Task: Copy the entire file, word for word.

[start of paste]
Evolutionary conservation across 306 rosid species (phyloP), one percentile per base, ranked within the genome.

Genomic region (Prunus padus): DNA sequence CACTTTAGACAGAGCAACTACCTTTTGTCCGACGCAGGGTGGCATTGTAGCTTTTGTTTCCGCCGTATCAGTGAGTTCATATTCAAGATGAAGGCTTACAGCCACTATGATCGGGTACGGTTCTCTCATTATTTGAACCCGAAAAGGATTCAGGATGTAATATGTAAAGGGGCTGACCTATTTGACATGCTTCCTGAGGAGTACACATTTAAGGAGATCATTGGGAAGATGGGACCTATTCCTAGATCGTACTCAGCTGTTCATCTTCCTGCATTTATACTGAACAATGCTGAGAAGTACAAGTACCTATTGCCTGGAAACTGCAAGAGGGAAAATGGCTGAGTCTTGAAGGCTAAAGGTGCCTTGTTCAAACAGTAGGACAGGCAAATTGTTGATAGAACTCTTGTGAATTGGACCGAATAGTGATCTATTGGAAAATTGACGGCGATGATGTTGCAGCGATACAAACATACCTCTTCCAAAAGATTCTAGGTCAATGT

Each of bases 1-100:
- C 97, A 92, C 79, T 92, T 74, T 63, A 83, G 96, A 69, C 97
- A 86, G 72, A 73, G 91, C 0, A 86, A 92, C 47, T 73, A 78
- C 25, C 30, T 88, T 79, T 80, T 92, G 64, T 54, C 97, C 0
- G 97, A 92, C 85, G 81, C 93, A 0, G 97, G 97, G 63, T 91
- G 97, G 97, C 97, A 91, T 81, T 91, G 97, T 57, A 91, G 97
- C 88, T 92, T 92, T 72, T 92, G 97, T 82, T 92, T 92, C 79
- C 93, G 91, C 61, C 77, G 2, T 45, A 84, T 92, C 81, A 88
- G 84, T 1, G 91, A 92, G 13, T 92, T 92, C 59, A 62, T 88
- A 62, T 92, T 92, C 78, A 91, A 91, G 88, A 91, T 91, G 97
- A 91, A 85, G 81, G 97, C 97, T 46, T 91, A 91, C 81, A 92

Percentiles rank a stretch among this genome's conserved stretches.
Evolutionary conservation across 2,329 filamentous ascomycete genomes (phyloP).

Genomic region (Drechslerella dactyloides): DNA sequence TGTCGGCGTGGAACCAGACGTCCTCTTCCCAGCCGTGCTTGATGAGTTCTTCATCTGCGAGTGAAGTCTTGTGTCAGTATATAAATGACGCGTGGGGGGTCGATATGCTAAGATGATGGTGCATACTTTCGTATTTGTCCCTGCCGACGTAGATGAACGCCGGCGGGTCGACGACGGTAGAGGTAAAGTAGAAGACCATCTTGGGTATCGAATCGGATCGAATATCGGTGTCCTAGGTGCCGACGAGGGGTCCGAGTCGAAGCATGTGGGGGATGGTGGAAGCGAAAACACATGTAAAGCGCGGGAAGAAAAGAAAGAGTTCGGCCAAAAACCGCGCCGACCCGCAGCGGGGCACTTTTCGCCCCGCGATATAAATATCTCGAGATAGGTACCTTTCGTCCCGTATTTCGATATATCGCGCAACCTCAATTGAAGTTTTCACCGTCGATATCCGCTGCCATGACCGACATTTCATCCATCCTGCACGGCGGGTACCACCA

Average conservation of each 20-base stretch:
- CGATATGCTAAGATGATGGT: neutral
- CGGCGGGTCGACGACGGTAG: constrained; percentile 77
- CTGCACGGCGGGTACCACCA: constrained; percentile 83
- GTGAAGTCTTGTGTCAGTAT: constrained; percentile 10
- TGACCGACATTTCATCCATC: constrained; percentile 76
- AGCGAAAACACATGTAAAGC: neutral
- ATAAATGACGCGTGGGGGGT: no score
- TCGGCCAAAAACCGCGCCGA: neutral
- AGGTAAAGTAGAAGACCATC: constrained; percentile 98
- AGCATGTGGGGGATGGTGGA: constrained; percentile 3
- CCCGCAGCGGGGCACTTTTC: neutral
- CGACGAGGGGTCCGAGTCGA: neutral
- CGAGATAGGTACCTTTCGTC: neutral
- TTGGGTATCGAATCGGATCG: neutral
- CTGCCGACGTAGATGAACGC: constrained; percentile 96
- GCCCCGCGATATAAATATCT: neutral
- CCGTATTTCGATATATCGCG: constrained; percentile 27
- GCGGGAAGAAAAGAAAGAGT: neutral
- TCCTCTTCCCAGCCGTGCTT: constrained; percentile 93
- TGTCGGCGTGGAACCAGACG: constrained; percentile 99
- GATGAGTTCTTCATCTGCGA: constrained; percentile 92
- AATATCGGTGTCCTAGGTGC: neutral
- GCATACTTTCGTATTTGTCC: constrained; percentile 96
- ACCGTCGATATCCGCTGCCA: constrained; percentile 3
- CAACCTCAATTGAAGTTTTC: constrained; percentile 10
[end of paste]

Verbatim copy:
Evolutionary conservation across 306 rosid species (phyloP), one percentile per base, ranked within the genome.

Genomic region (Prunus padus): DNA sequence CACTTTAGACAGAGCAACTACCTTTTGTCCGACGCAGGGTGGCATTGTAGCTTTTGTTTCCGCCGTATCAGTGAGTTCATATTCAAGATGAAGGCTTACAGCCACTATGATCGGGTACGGTTCTCTCATTATTTGAACCCGAAAAGGATTCAGGATGTAATATGTAAAGGGGCTGACCTATTTGACATGCTTCCTGAGGAGTACACATTTAAGGAGATCATTGGGAAGATGGGACCTATTCCTAGATCGTACTCAGCTGTTCATCTTCCTGCATTTATACTGAACAATGCTGAGAAGTACAAGTACCTATTGCCTGGAAACTGCAAGAGGGAAAATGGCTGAGTCTTGAAGGCTAAAGGTGCCTTGTTCAAACAGTAGGACAGGCAAATTGTTGATAGAACTCTTGTGAATTGGACCGAATAGTGATCTATTGGAAAATTGACGGCGATGATGTTGCAGCGATACAAACATACCTCTTCCAAAAGATTCTAGGTCAATGT

Each of bases 1-100:
- C 97, A 92, C 79, T 92, T 74, T 63, A 83, G 96, A 69, C 97
- A 86, G 72, A 73, G 91, C 0, A 86, A 92, C 47, T 73, A 78
- C 25, C 30, T 88, T 79, T 80, T 92, G 64, T 54, C 97, C 0
- G 97, A 92, C 85, G 81, C 93, A 0, G 97, G 97, G 63, T 91
- G 97, G 97, C 97, A 91, T 81, T 91, G 97, T 57, A 91, G 97
- C 88, T 92, T 92, T 72, T 92, G 97, T 82, T 92, T 92, C 79
- C 93, G 91, C 61, C 77, G 2, T 45, A 84, T 92, C 81, A 88
- G 84, T 1, G 91, A 92, G 13, T 92, T 92, C 59, A 62, T 88
- A 62, T 92, T 92, C 78, A 91, A 91, G 88, A 91, T 91, G 97
- A 91, A 85, G 81, G 97, C 97, T 46, T 91, A 91, C 81, A 92

Percentiles rank a stretch among this genome's conserved stretches.
Evolutionary conservation across 2,329 filamentous ascomycete genomes (phyloP).

Genomic region (Drechslerella dactyloides): DNA sequence TGTCGGCGTGGAACCAGACGTCCTCTTCCCAGCCGTGCTTGATGAGTTCTTCATCTGCGAGTGAAGTCTTGTGTCAGTATATAAATGACGCGTGGGGGGTCGATATGCTAAGATGATGGTGCATACTTTCGTATTTGTCCCTGCCGACGTAGATGAACGCCGGCGGGTCGACGACGGTAGAGGTAAAGTAGAAGACCATCTTGGGTATCGAATCGGATCGAATATCGGTGTCCTAGGTGCCGACGAGGGGTCCGAGTCGAAGCATGTGGGGGATGGTGGAAGCGAAAACACATGTAAAGCGCGGGAAGAAAAGAAAGAGTTCGGCCAAAAACCGCGCCGACCCGCAGCGGGGCACTTTTCGCCCCGCGATATAAATATCTCGAGATAGGTACCTTTCGTCCCGTATTTCGATATATCGCGCAACCTCAATTGAAGTTTTCACCGTCGATATCCGCTGCCATGACCGACATTTCATCCATCCTGCACGGCGGGTACCACCA

Average conservation of each 20-base stretch:
- CGATATGCTAAGATGATGGT: neutral
- CGGCGGGTCGACGACGGTAG: constrained; percentile 77
- CTGCACGGCGGGTACCACCA: constrained; percentile 83
- GTGAAGTCTTGTGTCAGTAT: constrained; percentile 10
- TGACCGACATTTCATCCATC: constrained; percentile 76
- AGCGAAAACACATGTAAAGC: neutral
- ATAAATGACGCGTGGGGGGT: no score
- TCGGCCAAAAACCGCGCCGA: neutral
- AGGTAAAGTAGAAGACCATC: constrained; percentile 98
- AGCATGTGGGGGATGGTGGA: constrained; percentile 3
- CCCGCAGCGGGGCACTTTTC: neutral
- CGACGAGGGGTCCGAGTCGA: neutral
- CGAGATAGGTACCTTTCGTC: neutral
- TTGGGTATCGAATCGGATCG: neutral
- CTGCCGACGTAGATGAACGC: constrained; percentile 96
- GCCCCGCGATATAAATATCT: neutral
- CCGTATTTCGATATATCGCG: constrained; percentile 27
- GCGGGAAGAAAAGAAAGAGT: neutral
- TCCTCTTCCCAGCCGTGCTT: constrained; percentile 93
- TGTCGGCGTGGAACCAGACG: constrained; percentile 99
- GATGAGTTCTTCATCTGCGA: constrained; percentile 92
- AATATCGGTGTCCTAGGTGC: neutral
- GCATACTTTCGTATTTGTCC: constrained; percentile 96
- ACCGTCGATATCCGCTGCCA: constrained; percentile 3
- CAACCTCAATTGAAGTTTTC: constrained; percentile 10